Government of Canada Announces Funding to Address COVID-19 Challenges for Autistic Individuals

Press Release

From: Public Health Agency of Canada

This project will improve the capacity of communities to address challenges related to the pandemic faced by Autistic individuals, their families and caregivers.

October 11, 2022

COVID-19 presented significant challenges to accessing resources for Autistic people and their families. With the abrupt closures of schools, therapy centres, respite services, and recreational programs, many were suddenly without support. In addition, due to the pandemic, many people in Canada, including Autistic people continue to experience increased stress, anxiety, and depression. Disrupted routines and restricted or reduced access to programming, services and activities has had, and continues to have, a negative impact.

Today, as we recognize Autism Awareness Month and reflect on how we can better support Autistic Canadians, Adam van Koeverden, Parliamentary Secretary to the Honourable Jean-Yves Duclos, Minister of Health, announced funding for a community-based project aimed at addressing the negative impacts of COVID-19.

The Centre for Addiction and Mental Health (CAMH) will receive $468,817 to address the negative impact of the COVID-19 pandemic on Autistic individuals and their caregivers, including social isolation, confusing or unclear information about COVID-19, and a lack of available mental health resources and supports due to pandemic restrictions. CAMH will provide online forums for Autistic adults and their families to offer and receive peer support through social connection in an effort to improve healthy behaviours and support their mental, physical, and social wellbeing.

Projects funded through the Autism Spectrum Disorder Strategic Fund will provide opportunities for Autistic individuals, their families and caregivers to access knowledge, resources and skills that are essential to helping Autistic individuals achieve and maintain optimal health and wellbeing.


“Our government is working to improve the health and well-being of people on the autism spectrum and to supporting their families and caregivers. To do so, we are committed to work with organization like the CAMH to help provide community-based autism resources that support the mental, physical, and social wellbeing of Autistic individuals, their families and caregivers.”

The Honourable Jean-Yves Duclos
Minister of Health

“The pandemic has been a stressful and life-altering experience for many people. A number of Autistic individuals and their families have struggled with lack of access to critical services and the impact of social isolation. Community resources like the one announced today can go a long way in making a real difference in the lives of those who need them.”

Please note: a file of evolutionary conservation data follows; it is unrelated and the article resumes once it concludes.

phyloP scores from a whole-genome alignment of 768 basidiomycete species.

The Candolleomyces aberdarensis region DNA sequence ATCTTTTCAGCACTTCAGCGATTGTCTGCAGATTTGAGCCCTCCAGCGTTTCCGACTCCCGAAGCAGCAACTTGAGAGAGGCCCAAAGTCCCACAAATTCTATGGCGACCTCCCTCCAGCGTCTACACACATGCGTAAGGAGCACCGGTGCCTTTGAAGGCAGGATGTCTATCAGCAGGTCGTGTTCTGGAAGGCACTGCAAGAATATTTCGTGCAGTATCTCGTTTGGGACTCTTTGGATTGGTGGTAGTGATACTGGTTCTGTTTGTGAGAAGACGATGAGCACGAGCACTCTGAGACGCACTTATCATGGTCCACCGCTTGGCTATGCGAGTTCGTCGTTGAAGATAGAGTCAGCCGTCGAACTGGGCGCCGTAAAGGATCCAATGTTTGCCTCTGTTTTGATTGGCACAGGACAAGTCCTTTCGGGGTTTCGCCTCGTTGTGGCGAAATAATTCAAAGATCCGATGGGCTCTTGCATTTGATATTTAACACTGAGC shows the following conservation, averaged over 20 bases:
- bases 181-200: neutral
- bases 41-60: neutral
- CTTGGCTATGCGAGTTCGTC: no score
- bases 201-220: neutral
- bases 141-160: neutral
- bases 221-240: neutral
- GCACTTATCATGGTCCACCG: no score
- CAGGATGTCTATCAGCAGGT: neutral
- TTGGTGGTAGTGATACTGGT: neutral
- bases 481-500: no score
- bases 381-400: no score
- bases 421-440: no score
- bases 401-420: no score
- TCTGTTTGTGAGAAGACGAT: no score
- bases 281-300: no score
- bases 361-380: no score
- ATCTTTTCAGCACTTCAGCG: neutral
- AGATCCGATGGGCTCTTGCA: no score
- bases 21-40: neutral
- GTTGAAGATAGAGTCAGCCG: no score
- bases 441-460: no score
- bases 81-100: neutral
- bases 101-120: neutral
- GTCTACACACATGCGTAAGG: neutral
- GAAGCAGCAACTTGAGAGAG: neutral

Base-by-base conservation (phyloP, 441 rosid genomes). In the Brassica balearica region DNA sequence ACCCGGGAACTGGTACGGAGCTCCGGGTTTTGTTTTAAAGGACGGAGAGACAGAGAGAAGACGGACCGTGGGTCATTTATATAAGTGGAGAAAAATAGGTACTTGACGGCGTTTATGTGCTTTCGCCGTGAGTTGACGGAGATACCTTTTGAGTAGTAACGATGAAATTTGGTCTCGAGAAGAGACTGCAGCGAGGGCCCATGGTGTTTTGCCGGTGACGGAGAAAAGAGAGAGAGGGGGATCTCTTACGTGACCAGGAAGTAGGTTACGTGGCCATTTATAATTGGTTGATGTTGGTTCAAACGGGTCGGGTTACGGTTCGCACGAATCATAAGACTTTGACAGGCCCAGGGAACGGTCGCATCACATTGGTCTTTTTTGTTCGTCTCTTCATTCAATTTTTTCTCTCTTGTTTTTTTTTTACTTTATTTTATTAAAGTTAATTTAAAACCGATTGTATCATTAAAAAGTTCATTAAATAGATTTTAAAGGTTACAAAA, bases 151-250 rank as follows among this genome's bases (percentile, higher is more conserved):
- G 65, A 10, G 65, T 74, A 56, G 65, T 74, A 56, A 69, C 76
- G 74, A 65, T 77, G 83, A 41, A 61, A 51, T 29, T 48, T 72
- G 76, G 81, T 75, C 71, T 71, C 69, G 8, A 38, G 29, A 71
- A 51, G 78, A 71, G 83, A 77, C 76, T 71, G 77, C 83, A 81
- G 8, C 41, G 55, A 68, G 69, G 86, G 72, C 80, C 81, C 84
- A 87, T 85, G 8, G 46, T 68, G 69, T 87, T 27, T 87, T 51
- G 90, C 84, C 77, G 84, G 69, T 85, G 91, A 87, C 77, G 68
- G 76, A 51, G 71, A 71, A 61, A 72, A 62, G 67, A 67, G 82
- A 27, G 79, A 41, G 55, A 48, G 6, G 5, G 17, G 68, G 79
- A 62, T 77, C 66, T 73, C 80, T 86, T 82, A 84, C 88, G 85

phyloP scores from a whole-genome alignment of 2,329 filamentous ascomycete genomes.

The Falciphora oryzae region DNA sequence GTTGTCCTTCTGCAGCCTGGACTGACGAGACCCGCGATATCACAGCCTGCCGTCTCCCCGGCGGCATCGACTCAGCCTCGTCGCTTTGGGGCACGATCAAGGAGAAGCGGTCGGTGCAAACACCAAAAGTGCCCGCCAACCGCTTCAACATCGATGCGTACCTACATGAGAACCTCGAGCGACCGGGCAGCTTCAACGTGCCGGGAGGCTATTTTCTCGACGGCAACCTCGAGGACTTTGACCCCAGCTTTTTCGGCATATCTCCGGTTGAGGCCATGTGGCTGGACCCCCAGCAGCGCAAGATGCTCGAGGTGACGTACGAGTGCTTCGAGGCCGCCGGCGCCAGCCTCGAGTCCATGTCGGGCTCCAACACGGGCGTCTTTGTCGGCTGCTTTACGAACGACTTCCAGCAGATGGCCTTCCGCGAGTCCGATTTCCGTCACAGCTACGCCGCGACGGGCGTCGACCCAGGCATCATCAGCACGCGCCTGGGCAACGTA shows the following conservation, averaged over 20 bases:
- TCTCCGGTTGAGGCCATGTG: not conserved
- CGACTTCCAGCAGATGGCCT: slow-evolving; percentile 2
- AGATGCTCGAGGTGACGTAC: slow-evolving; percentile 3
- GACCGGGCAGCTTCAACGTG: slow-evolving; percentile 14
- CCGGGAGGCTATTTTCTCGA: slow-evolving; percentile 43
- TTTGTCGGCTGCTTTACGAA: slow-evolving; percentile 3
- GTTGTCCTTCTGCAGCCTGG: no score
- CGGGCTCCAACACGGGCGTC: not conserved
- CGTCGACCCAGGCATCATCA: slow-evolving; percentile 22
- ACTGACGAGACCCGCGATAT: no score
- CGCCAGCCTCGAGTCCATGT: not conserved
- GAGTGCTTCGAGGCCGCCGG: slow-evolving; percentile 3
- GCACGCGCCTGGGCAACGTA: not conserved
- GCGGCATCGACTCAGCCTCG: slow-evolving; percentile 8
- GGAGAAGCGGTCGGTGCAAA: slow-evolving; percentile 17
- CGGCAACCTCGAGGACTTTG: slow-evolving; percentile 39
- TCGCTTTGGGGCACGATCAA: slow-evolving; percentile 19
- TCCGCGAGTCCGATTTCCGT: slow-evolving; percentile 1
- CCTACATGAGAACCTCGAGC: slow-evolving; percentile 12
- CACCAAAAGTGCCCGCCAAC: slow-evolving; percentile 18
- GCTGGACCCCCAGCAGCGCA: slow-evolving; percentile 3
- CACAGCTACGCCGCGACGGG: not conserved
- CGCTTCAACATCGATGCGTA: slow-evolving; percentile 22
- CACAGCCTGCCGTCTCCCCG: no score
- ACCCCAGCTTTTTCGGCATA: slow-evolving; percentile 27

Adam van Koeverden
Parliamentary Secretary

“CAMH is very grateful to the Government of Canada for funding the crucial work of supporting Autistic people and their families. Autistic people have always had higher rates of mental health issues than other groups, and this has only been exacerbated during the pandemic. This funding provides a unique opportunity to develop a number of activities co-designed and co-led by Autistic people and their families to support their mental health.”

Sarah Downey
President and CEO, Centre for Addiction and Mental Health

Quick facts

  • Autism (also referred to as autism spectrum disorder, or ASD) is a lifelong neurodevelopmental disorder characterized by communication difficulties as well as social and behavioural differences. Each person on the autism spectrum is unique, and the term “spectrum” refers to the wide variation in strengths and challenges.
  • According to the 2019 Canadian Health Survey on Children and Youth (CHSCY), 1 in 50 (or 2.0%) Canadian children and youth aged 1 to 17 years were diagnosed with autism.
  • Budget 2018 allocated $20 million over five years to better support the needs of Autistic individuals, their families and caregivers. Of this overall investment, $9.1 million was allocated to establish the Autism Spectrum Disorder Strategic Fund to support community-based projects that pursue innovative program models, help reduce stigma, and integrate health, social and educational components to better serve the complex needs of Autistic Canadians and their families.
  • The Government of Canada is working collaboratively with provinces, territories, families, Indigenous organizations and other stakeholders toward the creation of a national autism strategy to better support Autistic individuals, their families and caregivers.
  • On November 15-16, 2022, the Public Health Agency of Canada is hosting a virtual national autism conference to bring together the views of Autistic Canadians, their families and caregivers, advocates, provinces, territories and Indigenous Peoples towards the development of a national autism strategy.

Associated links


Marie-France Proulx
Press Secretary
Office of the Honourable Jean-Yves Duclos
Minister of Health

Media Relations
Public Health Agency of Canada

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